Hands down it's turkey and sweet potato pie for me!
It's sort of like Mennonite Girl meets Southern boy--all in one meal!
I love this pic, my Dad is the boy beside my grandpa.
When I got married, I knew how to cook a ham and how to cut up a chicken, but I had no clue how to roast a turkey. Growing up, Thanksgiving was a holiday that was more full of deer hunting than turkey dinners. I was probably out in the garage watching them bring in the deer instead of in the kitchen helping with the food! (yep, I was a tomboy) Don't get me wrong, we ate turkey. But my memories are more of Dad cleaning his gun, laying out his hunting clothes, waiting for him to get home from the woods and then eating a nice meal.
So after I married Ted, he and his buddy, Duane, followed the same hunting ritual I was used to during the Thanksgiving holiday. It was Duane's wife who insisted we teach ourselves how to roast a turkey. It looked difficult, but we were pleasantly surprised and delighted that we could easily rival our mother's cooking skills with a little practice and the help of step by step instructions from Esther H. Shank's Mennonite Country-Style Recipes & Kitchen Secrets. My copy of that cookbook, given at our wedding, is nearly falling apart!
My friend and I have taken turns cooking the bird ever since. That was twenty-one or so years ago, and I think we missed only a few holidays with them. So, last year I insisted my daughter not leave the house for college without having the excellent skills of turkey roasting! There's nothing like the smell in the house on the day the turkey roasts, no matter the occasion. It brings many warm memories to remembrance.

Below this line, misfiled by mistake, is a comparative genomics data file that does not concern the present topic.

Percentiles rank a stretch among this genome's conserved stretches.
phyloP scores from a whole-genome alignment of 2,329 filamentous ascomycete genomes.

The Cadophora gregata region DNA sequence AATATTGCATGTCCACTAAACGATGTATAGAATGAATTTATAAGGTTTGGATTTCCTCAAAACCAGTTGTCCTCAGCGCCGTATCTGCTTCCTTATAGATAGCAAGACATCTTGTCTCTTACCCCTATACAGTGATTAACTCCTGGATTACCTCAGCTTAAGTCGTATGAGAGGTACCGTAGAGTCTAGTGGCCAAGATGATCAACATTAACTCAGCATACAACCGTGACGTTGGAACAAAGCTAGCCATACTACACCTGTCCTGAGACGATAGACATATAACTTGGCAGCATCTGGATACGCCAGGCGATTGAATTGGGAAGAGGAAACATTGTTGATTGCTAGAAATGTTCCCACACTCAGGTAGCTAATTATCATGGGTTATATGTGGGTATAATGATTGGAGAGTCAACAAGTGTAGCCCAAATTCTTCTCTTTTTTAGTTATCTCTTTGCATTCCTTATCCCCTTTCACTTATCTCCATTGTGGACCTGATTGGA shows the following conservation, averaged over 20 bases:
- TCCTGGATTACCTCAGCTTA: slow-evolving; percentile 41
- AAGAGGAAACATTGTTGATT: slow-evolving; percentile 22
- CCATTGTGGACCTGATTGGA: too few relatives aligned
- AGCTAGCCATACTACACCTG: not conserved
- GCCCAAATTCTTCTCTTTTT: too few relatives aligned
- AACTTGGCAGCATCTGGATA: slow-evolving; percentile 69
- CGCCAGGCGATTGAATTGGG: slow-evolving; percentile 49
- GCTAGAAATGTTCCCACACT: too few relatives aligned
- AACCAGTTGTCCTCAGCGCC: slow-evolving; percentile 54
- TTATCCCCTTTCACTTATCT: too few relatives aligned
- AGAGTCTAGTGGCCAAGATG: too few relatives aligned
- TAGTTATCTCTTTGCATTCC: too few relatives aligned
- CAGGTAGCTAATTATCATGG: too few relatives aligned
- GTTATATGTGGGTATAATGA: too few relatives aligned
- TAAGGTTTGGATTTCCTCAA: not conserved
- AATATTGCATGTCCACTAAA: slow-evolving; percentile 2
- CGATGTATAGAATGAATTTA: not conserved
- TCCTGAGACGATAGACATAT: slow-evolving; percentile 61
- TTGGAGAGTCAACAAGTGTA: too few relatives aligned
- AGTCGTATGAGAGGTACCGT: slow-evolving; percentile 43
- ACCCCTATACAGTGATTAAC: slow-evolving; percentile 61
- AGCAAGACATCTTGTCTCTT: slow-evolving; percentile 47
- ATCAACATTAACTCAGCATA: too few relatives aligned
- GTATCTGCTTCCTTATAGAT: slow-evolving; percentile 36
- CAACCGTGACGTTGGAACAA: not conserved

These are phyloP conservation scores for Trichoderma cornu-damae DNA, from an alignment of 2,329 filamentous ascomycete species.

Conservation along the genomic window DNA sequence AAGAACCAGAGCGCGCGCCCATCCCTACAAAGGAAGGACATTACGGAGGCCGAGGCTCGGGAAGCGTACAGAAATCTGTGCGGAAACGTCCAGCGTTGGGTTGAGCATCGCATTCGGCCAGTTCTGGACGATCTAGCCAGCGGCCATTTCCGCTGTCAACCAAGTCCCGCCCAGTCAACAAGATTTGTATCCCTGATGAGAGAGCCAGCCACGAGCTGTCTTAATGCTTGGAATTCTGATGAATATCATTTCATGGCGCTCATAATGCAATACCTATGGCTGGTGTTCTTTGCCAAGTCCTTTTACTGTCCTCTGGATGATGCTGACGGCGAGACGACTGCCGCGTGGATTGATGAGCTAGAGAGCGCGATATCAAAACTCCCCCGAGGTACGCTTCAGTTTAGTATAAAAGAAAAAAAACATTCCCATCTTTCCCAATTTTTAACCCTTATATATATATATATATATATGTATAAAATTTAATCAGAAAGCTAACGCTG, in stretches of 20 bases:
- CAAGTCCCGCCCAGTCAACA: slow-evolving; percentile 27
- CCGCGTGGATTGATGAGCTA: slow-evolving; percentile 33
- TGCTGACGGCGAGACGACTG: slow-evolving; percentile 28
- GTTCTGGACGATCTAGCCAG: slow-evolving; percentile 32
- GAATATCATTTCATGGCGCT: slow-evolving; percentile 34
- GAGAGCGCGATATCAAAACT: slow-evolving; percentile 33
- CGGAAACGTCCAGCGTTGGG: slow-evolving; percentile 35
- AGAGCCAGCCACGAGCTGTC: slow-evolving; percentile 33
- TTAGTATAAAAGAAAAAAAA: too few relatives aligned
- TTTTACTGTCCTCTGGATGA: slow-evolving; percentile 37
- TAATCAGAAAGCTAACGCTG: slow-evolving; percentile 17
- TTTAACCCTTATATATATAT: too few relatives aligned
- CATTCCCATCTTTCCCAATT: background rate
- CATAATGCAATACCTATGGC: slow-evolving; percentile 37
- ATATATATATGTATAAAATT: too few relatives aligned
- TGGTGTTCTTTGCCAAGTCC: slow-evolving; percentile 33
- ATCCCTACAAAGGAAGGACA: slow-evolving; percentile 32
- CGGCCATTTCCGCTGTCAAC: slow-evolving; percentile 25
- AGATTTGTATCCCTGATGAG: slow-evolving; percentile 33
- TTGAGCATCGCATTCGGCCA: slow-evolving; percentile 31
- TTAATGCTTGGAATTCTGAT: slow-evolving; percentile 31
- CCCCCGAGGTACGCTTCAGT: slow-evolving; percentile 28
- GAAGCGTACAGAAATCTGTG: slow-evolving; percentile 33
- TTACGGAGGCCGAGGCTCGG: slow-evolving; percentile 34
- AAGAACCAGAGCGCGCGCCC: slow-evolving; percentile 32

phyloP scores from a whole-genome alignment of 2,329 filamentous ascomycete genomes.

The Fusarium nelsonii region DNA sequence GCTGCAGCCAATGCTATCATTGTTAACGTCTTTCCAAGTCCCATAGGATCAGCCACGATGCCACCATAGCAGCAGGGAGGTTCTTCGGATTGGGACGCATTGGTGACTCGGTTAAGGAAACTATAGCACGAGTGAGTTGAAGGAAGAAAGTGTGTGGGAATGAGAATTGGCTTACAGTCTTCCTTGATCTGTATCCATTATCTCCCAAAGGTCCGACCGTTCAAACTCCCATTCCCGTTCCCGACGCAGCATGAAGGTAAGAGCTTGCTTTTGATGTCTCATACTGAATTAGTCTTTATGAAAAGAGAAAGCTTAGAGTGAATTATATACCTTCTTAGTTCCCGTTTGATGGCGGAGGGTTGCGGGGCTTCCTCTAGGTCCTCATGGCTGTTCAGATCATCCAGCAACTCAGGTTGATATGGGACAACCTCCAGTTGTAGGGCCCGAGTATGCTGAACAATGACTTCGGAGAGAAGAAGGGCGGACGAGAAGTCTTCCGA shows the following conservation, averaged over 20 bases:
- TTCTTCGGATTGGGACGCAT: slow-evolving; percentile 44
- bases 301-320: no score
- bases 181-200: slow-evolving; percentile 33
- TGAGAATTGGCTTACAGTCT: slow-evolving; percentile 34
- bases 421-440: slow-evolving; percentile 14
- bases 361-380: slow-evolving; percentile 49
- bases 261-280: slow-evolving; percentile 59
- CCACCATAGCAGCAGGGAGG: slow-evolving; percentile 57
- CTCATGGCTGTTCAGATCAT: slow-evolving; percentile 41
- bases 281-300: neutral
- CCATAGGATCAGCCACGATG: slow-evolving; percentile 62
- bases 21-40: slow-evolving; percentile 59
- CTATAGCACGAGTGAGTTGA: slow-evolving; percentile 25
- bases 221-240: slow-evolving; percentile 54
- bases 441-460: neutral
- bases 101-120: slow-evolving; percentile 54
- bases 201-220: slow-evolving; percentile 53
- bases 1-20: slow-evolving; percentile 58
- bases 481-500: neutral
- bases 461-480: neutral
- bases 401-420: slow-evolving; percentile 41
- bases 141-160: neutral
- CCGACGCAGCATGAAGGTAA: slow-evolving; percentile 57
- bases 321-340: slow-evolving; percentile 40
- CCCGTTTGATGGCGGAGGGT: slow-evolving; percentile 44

Sweet Potato Pie is a close second to turkey. And you have to pronounce it with a little Southern twang in your voice--it makes it taste better!
Ted's Aunt Pam made this sweet potato pie when we visited them in Florida at Christmas in 1997. I'd never tasted or even heard of this recipe before--it wasn't in the Mennonite cookbook for sure! (definitely Southern) Our sweet potatoes were always candied with marshmallows and I hated them. But Aunt Pam's recipe was divine!
Aunt Pam's Sweet Potato Pie
2--30 oz Sweet Potatoes drained and mashed
1 1/4 c. white sugar
1 1/2 t. cinnamon
1 c. evaporated milk
1 t. vanilla
1 stick butter melted
Combine sweet potatoes, sugar, eggs, cinnamon, milk, vanilla, and butter. Mix well. Place in 9x13 in greased pan.
2 c. chopped pecans
2 c. brown sugar
6 T. butter (do not melt)
2/3 c. flour
Blend until crumbly with a pastry blender. Place over the potato mixture. Bake at 350 degrees for 35-40 min until bubbly.
And like Julia Child says: "Everything is better with butter!" It's true in this case.
What's your favorite holiday food or food memory?